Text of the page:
Riverside Hooters demolished as construction of 15-story office tower begins

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Groundbreaking for a new 15-story, 350,000-square-foot mixed-use office tower at 401 S. First St. began Wednesday with the demolition of the old Hooters building that has stood onsite at the corner of S. First Street and W. Riverside Drive for years.

The office tower set to replace it will take up the entire triangular tract, putting it at the intersection of S. First Street, W. Riverside Drive and Barton Springs Road, three of South-Central Austin’s busiest streets.

The project—known colloquially as the “Snoopy” planned-unit development, as the family of Charles Schultz once owned the tract—is called RiverSouth, and is being developed by Stream Realty. The mixed-use development will include dining and retail on the ground floor. RiverSouth is the first major development under the city’s South Central Waterfront District plan, which maps out the future use of land just south of the Colorado River.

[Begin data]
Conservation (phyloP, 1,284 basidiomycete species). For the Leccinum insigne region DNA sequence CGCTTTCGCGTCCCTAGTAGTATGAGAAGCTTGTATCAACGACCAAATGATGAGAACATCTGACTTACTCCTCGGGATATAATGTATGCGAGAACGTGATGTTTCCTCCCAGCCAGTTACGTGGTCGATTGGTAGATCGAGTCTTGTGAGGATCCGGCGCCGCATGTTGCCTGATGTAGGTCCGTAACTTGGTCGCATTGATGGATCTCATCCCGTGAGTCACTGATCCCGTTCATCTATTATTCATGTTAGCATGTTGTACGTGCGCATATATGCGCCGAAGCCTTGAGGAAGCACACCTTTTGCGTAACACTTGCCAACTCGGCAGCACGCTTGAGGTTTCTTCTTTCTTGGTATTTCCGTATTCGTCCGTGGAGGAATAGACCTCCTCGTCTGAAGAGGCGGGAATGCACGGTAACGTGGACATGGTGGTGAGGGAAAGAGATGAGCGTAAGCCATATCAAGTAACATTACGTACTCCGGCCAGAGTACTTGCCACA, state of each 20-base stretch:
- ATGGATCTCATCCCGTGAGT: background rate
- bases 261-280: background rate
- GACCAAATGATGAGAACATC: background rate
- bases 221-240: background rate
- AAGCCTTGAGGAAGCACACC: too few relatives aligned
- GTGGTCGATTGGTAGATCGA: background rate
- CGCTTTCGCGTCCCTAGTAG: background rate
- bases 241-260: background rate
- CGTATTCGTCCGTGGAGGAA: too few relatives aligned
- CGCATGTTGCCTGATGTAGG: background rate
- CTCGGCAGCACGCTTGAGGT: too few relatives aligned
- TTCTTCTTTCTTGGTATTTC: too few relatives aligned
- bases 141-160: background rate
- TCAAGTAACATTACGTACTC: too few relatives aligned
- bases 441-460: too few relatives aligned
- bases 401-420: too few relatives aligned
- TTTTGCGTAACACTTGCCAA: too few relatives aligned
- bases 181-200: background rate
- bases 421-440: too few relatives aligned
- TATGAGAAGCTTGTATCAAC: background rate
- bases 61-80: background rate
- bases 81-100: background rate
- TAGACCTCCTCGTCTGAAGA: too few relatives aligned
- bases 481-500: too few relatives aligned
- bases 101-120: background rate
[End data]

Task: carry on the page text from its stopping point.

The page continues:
“We’re excited to have broken ground on this marquee project that will transform the area into an exciting destination for not only our tenants but for all Austinites,” David Blackbird, a regional managing partner with Stream Realty, said in a press release.

The project’s ground breaking follows a months-long process of negotiation between the developer and city for the best use of the site. In a statement, District 9 Council Member Kathie Tovo, who represents the area on City Council, said the project will bring investment into the neighborhood’s affordable housing program.

“It’s a good example of how the South Central Waterfront Plan will ensure that redevelopment in this area yields important public benefits related to open space, walkability and affordable housing,” Tovo said.

Alina Carnahan, spokesperson for the RiverSouth project, said completion is expected for 2021.

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Christopher Neely
Christopher Neely is Community Impact's Austin City Hall reporter. A New Jersey native, Christopher moved to Austin in 2016 following two years of community reporting along the Jersey Shore. His bylines have appeared in the Los Angeles Times, Baltimore Sun and USA Today. He is a graduate of the University of Maryland's Philip Merrill College of Journalism.
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